Mindfulness: Take Care of Yourself

Photo by Kuno Schweizer on Unsplash

Too many times people know how to take care of themselves but don’t, for whatever reason. Think about it for a minute. Or, here are some fill-in-the-blank sentences. (Note: these are three examples that I recently experienced).

I am so tired, I need to lie down for a minute, but I shouldn’t because…
I want to spend time with [insert name here], but I can’t right now because…
This situation is making me really uncomfortable, but if I leave…

Here’s one I faced during my Mindfulness-Based Stress Reduction (MBSR) course during the second week. I contacted the instructor ahead of time and told her I dove headfirst into some difficult stuff in therapy and was “feeling it.” On a professional level, she let me know there would be options for me to support myself during that evening’s practice. MBSR is not meant to create challenges and dis-ease though it may bring those things up. On a friend level, she let me know she was happy to be there with me in the midst of it. She didn’t know what “it” was specifically, but both of us knew it wasn’t and isn’t necessary to talk about it.

The first mindfulness practice of the evening was a simple transition from the chaos and hurriedness of life to the circle of people who will know me a little more intimately within the next few weeks. I closed my eyes and listened to the sounds around me, felt my chest and belly expand and contract, and…felt a sudden surge of emotion. Right about that time, the short meditation was done. I was calm, settled actually, but I had a burning ball in my throat and felt the urge to cry.

A few minutes passed, and we walked to our mats to do some very simple yoga and qigong. The movements, which felt uncomfortable during my first MBSR course 4 years ago, allowed my body to feel more at ease. I had noticed that every muscle tensed when my emotions surged, and I hadn’t been able to fully recover from it. Now, I was breathing and moving without a felt sense of anxiety.

We quickly but smoothly transitioned to a body scan. This is a practice in which you lay down and gradually move your awareness from one body part to another. I was flat on my back, knees slightly apart and feet falling away from each other, and hands by my side. I closed my eyes and focused on my big toe as the teacher instructed. Something distracted me. It was warm and traveled sideways down my temple and turned toward my ear. It was the tear that had threatened to escape before. Another one started to fall. As much as I didn’t want it to happen, I let it. My body was releasing the pain that I had been carefully holding onto. I knew holding it in would be a mistake, and I knew I was in the room with a friend who wouldn’t judge me or call attention to it. More than that, I knew she could handle my emotions and would allow me to experience them.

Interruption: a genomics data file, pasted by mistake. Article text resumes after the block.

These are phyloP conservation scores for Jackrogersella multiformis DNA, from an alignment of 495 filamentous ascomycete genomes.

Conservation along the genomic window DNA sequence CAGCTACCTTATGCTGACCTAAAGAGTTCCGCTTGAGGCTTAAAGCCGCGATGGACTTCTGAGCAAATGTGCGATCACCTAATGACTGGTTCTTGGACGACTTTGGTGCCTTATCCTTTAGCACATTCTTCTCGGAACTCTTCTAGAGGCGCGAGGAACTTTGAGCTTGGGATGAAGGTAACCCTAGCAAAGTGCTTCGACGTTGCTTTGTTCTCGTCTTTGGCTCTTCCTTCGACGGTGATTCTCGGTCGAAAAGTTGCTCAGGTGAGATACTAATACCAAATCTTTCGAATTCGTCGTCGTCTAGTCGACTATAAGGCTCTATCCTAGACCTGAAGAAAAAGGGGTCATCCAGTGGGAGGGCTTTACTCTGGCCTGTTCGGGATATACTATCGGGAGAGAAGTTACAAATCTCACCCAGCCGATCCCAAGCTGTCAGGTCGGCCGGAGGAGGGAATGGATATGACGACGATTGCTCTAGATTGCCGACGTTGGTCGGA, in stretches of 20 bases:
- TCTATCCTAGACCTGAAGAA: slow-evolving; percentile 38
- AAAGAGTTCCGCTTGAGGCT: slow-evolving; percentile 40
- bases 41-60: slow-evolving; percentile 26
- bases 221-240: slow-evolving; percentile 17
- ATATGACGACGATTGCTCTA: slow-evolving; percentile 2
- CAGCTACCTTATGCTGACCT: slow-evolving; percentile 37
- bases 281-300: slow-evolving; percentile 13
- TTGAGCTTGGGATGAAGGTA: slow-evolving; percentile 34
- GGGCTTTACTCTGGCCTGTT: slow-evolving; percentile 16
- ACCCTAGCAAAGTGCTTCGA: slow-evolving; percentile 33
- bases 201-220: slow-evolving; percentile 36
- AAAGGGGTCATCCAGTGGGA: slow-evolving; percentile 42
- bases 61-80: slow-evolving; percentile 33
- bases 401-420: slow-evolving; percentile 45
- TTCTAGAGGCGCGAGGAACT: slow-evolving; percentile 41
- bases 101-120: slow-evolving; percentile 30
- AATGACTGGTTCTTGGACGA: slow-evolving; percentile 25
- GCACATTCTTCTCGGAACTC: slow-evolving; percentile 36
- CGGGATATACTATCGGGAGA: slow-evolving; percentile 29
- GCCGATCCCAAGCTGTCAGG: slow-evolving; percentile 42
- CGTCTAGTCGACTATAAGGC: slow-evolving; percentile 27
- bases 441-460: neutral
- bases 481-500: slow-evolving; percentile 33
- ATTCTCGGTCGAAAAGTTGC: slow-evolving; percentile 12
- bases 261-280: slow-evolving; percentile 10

About the time my attention was directed to my knee, I experienced an all too familiar pain. My whole body began to tingle, goosebumps appeared, and then it felt like I had jumped into a frozen lake. The feeling is one I get when I am triggered. If I try to push the feeling away, it gets worse and continues until I have a panic attack. If I allow it, it will come in seemingly unrelenting waves but eventually stops. The sensation is awful though. My wet eyes snapped open, and I stared at the ceiling. I studied every ceiling tile, the trees out the window, and the vent nearby. I breathed. I listened. Every so often, I would allow my awareness of my body to drop back in wherever the teacher was guiding me, but each time, the sensation would return.

Here’s what I didn’t do. I didn’t check out or dissociate. I didn’t fight the sensation. I didn’t ignore the thoughts. I stayed present with myself. I cared for myself exactly how I needed to, in a way that allowed me to experience my own strength. When we returned to the group to share our experiences, I was open about crying and the sensation I experienced. I was also open about how I dealt with it. Why? Because I know I am not alone. I know others might need to know it’s okay to do things differently to care for themselves. The more I share my experiences, the more others will share theirs. The more they share theirs, the more normalized it becomes.

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